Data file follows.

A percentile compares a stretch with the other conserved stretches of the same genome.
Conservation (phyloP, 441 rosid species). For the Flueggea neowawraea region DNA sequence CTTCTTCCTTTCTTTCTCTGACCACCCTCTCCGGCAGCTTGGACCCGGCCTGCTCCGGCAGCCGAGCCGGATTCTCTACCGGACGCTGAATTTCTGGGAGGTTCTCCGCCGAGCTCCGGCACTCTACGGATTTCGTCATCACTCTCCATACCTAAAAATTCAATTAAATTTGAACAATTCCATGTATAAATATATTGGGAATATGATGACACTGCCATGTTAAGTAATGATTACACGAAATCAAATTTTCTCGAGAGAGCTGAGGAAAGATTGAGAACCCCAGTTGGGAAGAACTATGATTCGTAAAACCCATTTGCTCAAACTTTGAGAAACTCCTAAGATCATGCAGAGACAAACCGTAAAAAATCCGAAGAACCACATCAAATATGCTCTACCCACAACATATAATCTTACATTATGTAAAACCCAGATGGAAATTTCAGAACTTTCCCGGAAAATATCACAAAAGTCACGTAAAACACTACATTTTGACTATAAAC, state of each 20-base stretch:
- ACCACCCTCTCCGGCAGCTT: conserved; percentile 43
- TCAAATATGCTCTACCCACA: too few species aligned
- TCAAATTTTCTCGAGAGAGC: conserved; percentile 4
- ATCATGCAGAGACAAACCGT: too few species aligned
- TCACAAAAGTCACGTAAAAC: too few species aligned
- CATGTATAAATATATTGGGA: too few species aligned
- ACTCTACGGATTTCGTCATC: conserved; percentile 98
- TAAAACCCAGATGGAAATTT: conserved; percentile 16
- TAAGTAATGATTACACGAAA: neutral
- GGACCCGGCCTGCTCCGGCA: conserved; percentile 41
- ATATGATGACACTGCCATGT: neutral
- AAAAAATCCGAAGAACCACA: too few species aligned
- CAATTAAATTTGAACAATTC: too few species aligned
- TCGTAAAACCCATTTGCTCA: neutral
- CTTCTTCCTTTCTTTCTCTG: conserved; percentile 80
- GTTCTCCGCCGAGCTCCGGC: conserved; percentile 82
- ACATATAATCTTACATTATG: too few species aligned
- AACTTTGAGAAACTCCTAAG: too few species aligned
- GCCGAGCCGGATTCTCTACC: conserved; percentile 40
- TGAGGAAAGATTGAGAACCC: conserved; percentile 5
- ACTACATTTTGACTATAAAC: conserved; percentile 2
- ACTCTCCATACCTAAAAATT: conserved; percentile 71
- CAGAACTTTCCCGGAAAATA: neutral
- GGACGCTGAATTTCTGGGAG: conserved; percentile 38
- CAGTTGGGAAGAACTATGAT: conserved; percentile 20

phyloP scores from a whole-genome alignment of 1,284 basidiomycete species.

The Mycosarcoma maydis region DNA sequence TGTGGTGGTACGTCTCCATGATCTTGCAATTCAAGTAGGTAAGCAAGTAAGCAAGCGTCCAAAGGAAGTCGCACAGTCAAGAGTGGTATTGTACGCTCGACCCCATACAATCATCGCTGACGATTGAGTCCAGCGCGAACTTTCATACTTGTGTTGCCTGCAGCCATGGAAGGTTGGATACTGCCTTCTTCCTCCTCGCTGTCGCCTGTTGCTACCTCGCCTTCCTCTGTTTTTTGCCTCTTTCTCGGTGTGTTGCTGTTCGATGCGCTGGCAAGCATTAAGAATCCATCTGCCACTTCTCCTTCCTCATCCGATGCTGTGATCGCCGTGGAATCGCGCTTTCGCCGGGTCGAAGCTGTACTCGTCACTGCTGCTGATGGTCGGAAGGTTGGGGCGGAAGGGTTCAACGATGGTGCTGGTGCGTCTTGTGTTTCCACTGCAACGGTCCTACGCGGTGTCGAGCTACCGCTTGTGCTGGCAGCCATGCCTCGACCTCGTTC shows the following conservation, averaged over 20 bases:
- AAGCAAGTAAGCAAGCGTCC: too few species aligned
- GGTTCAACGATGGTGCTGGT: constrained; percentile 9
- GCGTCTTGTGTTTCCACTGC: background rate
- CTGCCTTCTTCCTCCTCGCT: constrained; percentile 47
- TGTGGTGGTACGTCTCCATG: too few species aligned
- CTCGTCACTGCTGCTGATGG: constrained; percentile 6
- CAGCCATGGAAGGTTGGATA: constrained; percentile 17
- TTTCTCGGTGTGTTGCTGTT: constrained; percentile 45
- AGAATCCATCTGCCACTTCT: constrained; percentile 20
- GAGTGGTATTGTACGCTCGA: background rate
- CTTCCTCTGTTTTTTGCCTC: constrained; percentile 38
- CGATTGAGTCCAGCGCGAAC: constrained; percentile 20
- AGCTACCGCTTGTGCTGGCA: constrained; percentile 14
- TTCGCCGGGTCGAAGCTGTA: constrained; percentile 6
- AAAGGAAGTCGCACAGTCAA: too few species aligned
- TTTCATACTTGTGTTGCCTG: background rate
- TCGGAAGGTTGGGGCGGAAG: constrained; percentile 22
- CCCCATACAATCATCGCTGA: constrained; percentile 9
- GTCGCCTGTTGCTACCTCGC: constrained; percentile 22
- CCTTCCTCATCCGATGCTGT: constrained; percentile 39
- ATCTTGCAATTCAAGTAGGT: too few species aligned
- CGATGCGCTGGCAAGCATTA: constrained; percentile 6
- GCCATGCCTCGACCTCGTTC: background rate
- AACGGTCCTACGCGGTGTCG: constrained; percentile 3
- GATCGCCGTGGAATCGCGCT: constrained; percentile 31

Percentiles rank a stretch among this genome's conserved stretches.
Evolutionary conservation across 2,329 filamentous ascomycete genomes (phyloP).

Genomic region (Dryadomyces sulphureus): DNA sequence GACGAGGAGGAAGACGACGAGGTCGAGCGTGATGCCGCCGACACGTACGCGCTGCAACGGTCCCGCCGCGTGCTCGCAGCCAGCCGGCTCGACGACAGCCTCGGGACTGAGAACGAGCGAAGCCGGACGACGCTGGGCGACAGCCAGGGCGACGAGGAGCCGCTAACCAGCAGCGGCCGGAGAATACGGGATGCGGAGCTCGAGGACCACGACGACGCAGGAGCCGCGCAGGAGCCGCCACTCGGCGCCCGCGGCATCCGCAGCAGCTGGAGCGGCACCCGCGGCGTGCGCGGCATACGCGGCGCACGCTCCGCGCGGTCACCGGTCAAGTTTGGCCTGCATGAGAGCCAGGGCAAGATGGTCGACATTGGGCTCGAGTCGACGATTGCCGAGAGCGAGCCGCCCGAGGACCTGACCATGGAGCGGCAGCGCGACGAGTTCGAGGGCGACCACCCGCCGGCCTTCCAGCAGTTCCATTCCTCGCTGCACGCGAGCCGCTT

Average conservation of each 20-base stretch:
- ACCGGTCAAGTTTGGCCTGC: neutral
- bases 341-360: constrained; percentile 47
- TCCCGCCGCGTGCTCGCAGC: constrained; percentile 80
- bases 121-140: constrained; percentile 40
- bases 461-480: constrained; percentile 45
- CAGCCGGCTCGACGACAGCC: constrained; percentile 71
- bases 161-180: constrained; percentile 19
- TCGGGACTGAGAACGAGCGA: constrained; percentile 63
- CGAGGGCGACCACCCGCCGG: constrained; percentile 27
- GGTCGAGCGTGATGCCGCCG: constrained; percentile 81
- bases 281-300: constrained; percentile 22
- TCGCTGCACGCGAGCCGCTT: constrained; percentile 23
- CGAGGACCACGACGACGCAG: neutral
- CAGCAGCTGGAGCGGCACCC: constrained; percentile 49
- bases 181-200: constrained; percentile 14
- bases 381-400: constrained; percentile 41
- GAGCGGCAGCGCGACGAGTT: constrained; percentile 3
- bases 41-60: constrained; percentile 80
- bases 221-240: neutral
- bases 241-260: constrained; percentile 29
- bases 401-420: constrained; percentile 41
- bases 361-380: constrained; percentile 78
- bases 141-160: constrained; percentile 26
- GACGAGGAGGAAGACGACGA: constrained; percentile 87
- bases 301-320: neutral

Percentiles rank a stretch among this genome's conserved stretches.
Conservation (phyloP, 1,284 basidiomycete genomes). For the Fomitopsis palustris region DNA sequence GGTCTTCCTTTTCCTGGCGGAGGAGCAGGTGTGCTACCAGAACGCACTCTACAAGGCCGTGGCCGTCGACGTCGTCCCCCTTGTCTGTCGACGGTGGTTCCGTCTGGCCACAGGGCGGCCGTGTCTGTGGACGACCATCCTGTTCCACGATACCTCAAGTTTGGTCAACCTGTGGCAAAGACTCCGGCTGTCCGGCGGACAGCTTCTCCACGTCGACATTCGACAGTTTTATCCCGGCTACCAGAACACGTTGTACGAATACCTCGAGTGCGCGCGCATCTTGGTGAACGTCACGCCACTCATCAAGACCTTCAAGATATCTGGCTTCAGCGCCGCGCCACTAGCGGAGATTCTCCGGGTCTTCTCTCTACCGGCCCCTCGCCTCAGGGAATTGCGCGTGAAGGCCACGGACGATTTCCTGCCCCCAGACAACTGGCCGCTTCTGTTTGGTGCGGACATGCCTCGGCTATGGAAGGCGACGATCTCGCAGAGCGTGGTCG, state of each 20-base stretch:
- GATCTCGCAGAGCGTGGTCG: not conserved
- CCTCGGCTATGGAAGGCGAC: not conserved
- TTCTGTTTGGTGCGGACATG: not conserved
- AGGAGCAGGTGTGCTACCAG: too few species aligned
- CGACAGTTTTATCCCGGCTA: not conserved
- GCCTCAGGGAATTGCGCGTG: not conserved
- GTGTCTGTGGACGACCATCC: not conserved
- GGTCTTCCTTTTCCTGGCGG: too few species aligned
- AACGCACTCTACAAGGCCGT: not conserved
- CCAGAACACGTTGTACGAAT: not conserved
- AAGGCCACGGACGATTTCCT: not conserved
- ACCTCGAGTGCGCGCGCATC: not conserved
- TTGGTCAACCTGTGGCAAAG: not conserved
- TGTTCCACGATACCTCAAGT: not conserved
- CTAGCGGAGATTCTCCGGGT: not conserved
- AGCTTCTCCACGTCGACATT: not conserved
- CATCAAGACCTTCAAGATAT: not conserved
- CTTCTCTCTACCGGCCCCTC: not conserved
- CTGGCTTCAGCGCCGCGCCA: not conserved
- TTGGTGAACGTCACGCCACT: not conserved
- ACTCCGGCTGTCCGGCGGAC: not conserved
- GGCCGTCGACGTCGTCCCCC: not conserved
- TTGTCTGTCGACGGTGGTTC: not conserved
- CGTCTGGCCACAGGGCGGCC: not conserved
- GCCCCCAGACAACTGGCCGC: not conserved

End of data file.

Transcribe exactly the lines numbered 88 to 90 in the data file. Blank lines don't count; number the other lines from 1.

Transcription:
- TTCTGTTTGGTGCGGACATG: not conserved
- AGGAGCAGGTGTGCTACCAG: too few species aligned
- CGACAGTTTTATCCCGGCTA: not conserved